Small group discussions at the 2016 Manzanar At Dusk. (Photo by Gann Matsuda/Manzanar Committee)
Sharing stories and experiences from the unjust incarceration of Japanese Americans in concentration camps during World War II and connecting this history to present-day issues will be the focus of the 2017 Manzanar At Dusk program, sponsored by the Manzanar Committee, from 5 to 8 p.m. on Saturday, April 29, at the Lone Pine High School gymnasium, located at 538 S. Main St. (U.S. Highway 395) in Lone Pine (across the street from McDonald’s).
Manzanar At Dusk follows the 48th annual Manzanar Pilgrimage that same day at the Manzanar National Historic Site, between the towns of Lone Pine and Independence, approximately 230 miles north of Los Angeles.
A performance by UCLA Kyodo Taiko will open the pilgrimage at 11:30 a.m., while the main portion of the program starts at 12 p.m.
Now in its 20th year, Manzanar At Dusk is co-sponsored by the Nikkei Student Unions at CSU Long Beach, Cal Poly Pomona, UCLA, and UC San Diego.
Through a creative presentation, small group discussions, and an open mic session, participants will have the opportunity to interact with former incarcerees in attendance and others to hear their personal stories. Participants will also be able to share their own experiences and discuss the relevance of the Japanese American Incarceration experience to present-day issues.
“Manzanar At Dusk is important because Japanese American Incarceration is something that not a lot of people know a lot about,” said Riana Seto, UCSD Nikkei Student Union president. “Books only talk about the camps in one small paragraph, history lectures don’t cover Executive Order 9066, and it’s not a common topic that’s talked about outside the Japanese American community. Even I didn’t know much about it until three years ago, and I’m Japanese American.
“Instead of educating people about the mistakes the U.S. government made, schools and textbooks try to brush it off and now we’re seeing the same thing happening today to Muslims in this country.
“This year is significant, not only because it’s the 75th anniversary of the signing of Executive Order 9066 and the 25th anniversary of Manzanar being designated as a National Historic Site, but also because of the issues today with racial profiling and exclusion of a group of people. We see many parallels between Executive Order 9066 and the recent executive order to stop citizens from six Muslim countries from entering the United States.
“In 1942, we had a fear of a certain race. Today, we have fear of a certain religion, both leading to the persecution of an entire group of people. We always say never let this history repeat itself and to never forget. But now, history is repeating itself and it’s up to us to stand up for those facing what many of our ancestors faced 75 years ago and educate those around us.”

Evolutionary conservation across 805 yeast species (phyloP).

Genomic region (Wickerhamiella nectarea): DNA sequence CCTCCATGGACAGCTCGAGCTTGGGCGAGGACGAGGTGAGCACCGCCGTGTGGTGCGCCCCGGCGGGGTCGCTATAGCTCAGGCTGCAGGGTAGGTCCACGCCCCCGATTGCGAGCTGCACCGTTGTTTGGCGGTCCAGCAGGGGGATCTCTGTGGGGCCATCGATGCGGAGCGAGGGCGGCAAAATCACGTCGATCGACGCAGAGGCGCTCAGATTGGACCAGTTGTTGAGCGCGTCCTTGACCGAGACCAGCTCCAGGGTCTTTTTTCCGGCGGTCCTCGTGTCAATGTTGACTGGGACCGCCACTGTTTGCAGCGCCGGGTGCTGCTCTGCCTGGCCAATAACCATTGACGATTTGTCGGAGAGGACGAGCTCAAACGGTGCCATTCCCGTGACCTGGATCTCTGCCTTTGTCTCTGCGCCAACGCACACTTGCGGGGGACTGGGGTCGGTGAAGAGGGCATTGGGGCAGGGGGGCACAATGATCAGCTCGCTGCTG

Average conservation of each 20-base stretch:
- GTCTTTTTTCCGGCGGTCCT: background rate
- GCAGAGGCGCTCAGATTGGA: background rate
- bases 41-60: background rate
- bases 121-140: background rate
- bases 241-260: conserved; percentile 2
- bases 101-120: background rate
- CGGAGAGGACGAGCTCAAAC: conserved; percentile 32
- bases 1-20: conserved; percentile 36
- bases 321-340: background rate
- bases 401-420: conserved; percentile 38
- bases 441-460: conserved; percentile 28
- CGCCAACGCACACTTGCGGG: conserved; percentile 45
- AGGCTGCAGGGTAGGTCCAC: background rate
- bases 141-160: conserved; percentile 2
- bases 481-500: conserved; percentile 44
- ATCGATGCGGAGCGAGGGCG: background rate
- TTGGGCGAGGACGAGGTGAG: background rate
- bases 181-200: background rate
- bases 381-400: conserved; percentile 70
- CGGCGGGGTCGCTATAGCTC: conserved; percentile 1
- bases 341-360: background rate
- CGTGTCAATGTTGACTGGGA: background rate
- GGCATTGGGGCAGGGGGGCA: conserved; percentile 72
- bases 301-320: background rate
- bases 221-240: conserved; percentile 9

As Seto alluded, Manzanar At Dusk is also an opportunity to raise awareness of this dark chapter in American History among young Japanese Americans, who are now at least one or two generations removed from the incarceration experience.
“My grandma passed away a little bit after I was born and so I did not personally know her that well,” said Lauren Matsumoto of the UCSD Nikkei Student Union. “So I leaned towards my grandpa to help understand the injustices that occurred for him. He was willing to discuss his memories whenever I would ask him for a research paper or because of my interest, yet his answers were always short. There was this shame that I could see my grandpa felt for having to face such a situation.
“At the end of last year, he passed away. Even though his death saddens me when I think about it, it has pushed me to be more outspoken about the injustices he faced in order to never let his stories fade and never let this dark part of history fade. I believe once we forget this happened, it will happen again.”
Engaging and educating youth and empowering them to take responsibility for passing on what they’ve learned are key components of the program.
“Manzanar At Dusk is an integral component of the Manzanar Pilgrimage program,” said Wendi Yamashita, co-coordinator of the program. “For the Manzanar Committee, it’s important for us to collaborate with Japanese American college students to not only provide opportunities for mentorship, but also to learn what is important to them. Strengthening these bonds between our organization and students is an important part of the pilgrimage’s legacy.”
“While working in Japan for three years, I watched the political climate in the United States drastically change and seemingly become closer to a society that I had always thought was in the past,” said Carly Lindley, co-coordinator of Manzanar At Dusk. “I knew that if I went back home I would have to participate in this social discussion. This is when I became determined to work with the Manzanar Committee upon my return and hopefully, have a positive impact on my community, no longer as a college student, but as an adult.
“As a college student, I worked alongside my peers and the Manzanar Committee to organize the Manzanar At Dusk program for two years. I gained a lot of insight and knowledge about why it’s important for people, not just Japanese Americans, to remember and be exposed to Manzanar and the experiences of those who suffered during that time.”
Both the daytime pilgrimage and Manzanar At Dusk are free and open to the public. As buses to the pilgrimage will return to the Los Angeles area that evening, Manzanar At Dusk participants must provide their own transportation.
For more information, call (323) 662-5102 or email email@example.com.